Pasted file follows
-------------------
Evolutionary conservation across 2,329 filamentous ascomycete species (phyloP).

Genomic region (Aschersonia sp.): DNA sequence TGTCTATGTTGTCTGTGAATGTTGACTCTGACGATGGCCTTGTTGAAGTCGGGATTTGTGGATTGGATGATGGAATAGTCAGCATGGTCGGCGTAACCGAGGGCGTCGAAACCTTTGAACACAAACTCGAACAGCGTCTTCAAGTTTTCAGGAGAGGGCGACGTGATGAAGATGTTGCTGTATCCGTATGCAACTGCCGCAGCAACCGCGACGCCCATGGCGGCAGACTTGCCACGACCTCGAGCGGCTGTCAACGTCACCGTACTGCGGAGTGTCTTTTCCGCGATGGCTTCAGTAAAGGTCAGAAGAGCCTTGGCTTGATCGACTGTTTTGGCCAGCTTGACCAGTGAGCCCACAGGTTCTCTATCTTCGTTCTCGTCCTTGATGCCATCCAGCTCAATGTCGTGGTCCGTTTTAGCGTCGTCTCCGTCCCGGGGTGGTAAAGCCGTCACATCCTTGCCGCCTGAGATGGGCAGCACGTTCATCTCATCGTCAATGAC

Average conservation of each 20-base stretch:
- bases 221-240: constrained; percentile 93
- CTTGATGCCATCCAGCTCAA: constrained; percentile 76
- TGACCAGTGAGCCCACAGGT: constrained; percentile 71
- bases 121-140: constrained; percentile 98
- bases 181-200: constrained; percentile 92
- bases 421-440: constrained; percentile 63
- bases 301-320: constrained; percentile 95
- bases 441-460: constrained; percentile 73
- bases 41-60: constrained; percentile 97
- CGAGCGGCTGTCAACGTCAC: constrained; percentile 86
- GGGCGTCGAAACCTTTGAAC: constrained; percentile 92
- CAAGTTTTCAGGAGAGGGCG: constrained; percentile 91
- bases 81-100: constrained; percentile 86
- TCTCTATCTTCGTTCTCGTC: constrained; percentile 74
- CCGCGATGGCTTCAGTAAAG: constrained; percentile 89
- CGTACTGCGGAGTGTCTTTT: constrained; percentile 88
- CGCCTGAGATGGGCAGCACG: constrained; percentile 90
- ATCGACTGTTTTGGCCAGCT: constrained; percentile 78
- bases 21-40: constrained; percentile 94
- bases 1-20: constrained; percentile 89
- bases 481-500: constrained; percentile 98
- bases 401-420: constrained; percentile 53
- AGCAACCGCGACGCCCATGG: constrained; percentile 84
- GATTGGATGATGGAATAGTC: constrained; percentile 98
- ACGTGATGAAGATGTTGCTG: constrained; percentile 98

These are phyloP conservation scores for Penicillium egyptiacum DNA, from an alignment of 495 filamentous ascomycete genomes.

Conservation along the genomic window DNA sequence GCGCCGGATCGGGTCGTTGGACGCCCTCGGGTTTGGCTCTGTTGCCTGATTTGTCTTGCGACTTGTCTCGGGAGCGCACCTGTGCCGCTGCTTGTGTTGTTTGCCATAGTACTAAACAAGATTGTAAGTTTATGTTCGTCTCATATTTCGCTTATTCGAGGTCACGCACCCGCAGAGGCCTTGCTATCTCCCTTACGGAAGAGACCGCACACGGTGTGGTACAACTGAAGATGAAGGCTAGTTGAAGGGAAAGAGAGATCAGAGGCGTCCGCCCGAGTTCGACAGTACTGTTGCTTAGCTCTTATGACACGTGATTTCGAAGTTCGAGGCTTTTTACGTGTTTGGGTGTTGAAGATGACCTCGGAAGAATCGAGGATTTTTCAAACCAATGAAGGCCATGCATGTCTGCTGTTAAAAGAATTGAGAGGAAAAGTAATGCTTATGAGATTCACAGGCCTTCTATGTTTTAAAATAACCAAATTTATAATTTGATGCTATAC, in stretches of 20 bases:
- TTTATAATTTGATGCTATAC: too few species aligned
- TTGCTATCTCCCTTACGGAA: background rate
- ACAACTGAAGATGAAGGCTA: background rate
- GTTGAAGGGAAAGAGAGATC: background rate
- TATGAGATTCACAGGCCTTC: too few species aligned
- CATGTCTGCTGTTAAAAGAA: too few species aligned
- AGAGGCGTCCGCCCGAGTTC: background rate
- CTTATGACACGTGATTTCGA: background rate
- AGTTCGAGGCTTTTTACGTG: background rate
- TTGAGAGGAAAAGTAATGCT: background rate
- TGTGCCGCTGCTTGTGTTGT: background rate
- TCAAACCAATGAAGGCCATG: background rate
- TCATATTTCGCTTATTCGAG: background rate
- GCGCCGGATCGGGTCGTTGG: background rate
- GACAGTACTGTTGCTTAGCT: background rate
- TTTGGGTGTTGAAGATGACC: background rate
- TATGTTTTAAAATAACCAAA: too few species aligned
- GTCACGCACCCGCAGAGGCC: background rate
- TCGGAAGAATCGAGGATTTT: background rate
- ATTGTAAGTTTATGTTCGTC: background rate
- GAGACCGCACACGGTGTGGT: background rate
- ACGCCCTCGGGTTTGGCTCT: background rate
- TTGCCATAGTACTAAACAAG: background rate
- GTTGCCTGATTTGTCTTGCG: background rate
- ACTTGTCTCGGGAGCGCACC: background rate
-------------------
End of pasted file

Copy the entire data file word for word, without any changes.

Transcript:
Evolutionary conservation across 2,329 filamentous ascomycete species (phyloP).

Genomic region (Aschersonia sp.): DNA sequence TGTCTATGTTGTCTGTGAATGTTGACTCTGACGATGGCCTTGTTGAAGTCGGGATTTGTGGATTGGATGATGGAATAGTCAGCATGGTCGGCGTAACCGAGGGCGTCGAAACCTTTGAACACAAACTCGAACAGCGTCTTCAAGTTTTCAGGAGAGGGCGACGTGATGAAGATGTTGCTGTATCCGTATGCAACTGCCGCAGCAACCGCGACGCCCATGGCGGCAGACTTGCCACGACCTCGAGCGGCTGTCAACGTCACCGTACTGCGGAGTGTCTTTTCCGCGATGGCTTCAGTAAAGGTCAGAAGAGCCTTGGCTTGATCGACTGTTTTGGCCAGCTTGACCAGTGAGCCCACAGGTTCTCTATCTTCGTTCTCGTCCTTGATGCCATCCAGCTCAATGTCGTGGTCCGTTTTAGCGTCGTCTCCGTCCCGGGGTGGTAAAGCCGTCACATCCTTGCCGCCTGAGATGGGCAGCACGTTCATCTCATCGTCAATGAC

Average conservation of each 20-base stretch:
- bases 221-240: constrained; percentile 93
- CTTGATGCCATCCAGCTCAA: constrained; percentile 76
- TGACCAGTGAGCCCACAGGT: constrained; percentile 71
- bases 121-140: constrained; percentile 98
- bases 181-200: constrained; percentile 92
- bases 421-440: constrained; percentile 63
- bases 301-320: constrained; percentile 95
- bases 441-460: constrained; percentile 73
- bases 41-60: constrained; percentile 97
- CGAGCGGCTGTCAACGTCAC: constrained; percentile 86
- GGGCGTCGAAACCTTTGAAC: constrained; percentile 92
- CAAGTTTTCAGGAGAGGGCG: constrained; percentile 91
- bases 81-100: constrained; percentile 86
- TCTCTATCTTCGTTCTCGTC: constrained; percentile 74
- CCGCGATGGCTTCAGTAAAG: constrained; percentile 89
- CGTACTGCGGAGTGTCTTTT: constrained; percentile 88
- CGCCTGAGATGGGCAGCACG: constrained; percentile 90
- ATCGACTGTTTTGGCCAGCT: constrained; percentile 78
- bases 21-40: constrained; percentile 94
- bases 1-20: constrained; percentile 89
- bases 481-500: constrained; percentile 98
- bases 401-420: constrained; percentile 53
- AGCAACCGCGACGCCCATGG: constrained; percentile 84
- GATTGGATGATGGAATAGTC: constrained; percentile 98
- ACGTGATGAAGATGTTGCTG: constrained; percentile 98

These are phyloP conservation scores for Penicillium egyptiacum DNA, from an alignment of 495 filamentous ascomycete genomes.

Conservation along the genomic window DNA sequence GCGCCGGATCGGGTCGTTGGACGCCCTCGGGTTTGGCTCTGTTGCCTGATTTGTCTTGCGACTTGTCTCGGGAGCGCACCTGTGCCGCTGCTTGTGTTGTTTGCCATAGTACTAAACAAGATTGTAAGTTTATGTTCGTCTCATATTTCGCTTATTCGAGGTCACGCACCCGCAGAGGCCTTGCTATCTCCCTTACGGAAGAGACCGCACACGGTGTGGTACAACTGAAGATGAAGGCTAGTTGAAGGGAAAGAGAGATCAGAGGCGTCCGCCCGAGTTCGACAGTACTGTTGCTTAGCTCTTATGACACGTGATTTCGAAGTTCGAGGCTTTTTACGTGTTTGGGTGTTGAAGATGACCTCGGAAGAATCGAGGATTTTTCAAACCAATGAAGGCCATGCATGTCTGCTGTTAAAAGAATTGAGAGGAAAAGTAATGCTTATGAGATTCACAGGCCTTCTATGTTTTAAAATAACCAAATTTATAATTTGATGCTATAC, in stretches of 20 bases:
- TTTATAATTTGATGCTATAC: too few species aligned
- TTGCTATCTCCCTTACGGAA: background rate
- ACAACTGAAGATGAAGGCTA: background rate
- GTTGAAGGGAAAGAGAGATC: background rate
- TATGAGATTCACAGGCCTTC: too few species aligned
- CATGTCTGCTGTTAAAAGAA: too few species aligned
- AGAGGCGTCCGCCCGAGTTC: background rate
- CTTATGACACGTGATTTCGA: background rate
- AGTTCGAGGCTTTTTACGTG: background rate
- TTGAGAGGAAAAGTAATGCT: background rate
- TGTGCCGCTGCTTGTGTTGT: background rate
- TCAAACCAATGAAGGCCATG: background rate
- TCATATTTCGCTTATTCGAG: background rate
- GCGCCGGATCGGGTCGTTGG: background rate
- GACAGTACTGTTGCTTAGCT: background rate
- TTTGGGTGTTGAAGATGACC: background rate
- TATGTTTTAAAATAACCAAA: too few species aligned
- GTCACGCACCCGCAGAGGCC: background rate
- TCGGAAGAATCGAGGATTTT: background rate
- ATTGTAAGTTTATGTTCGTC: background rate
- GAGACCGCACACGGTGTGGT: background rate
- ACGCCCTCGGGTTTGGCTCT: background rate
- TTGCCATAGTACTAAACAAG: background rate
- GTTGCCTGATTTGTCTTGCG: background rate
- ACTTGTCTCGGGAGCGCACC: background rate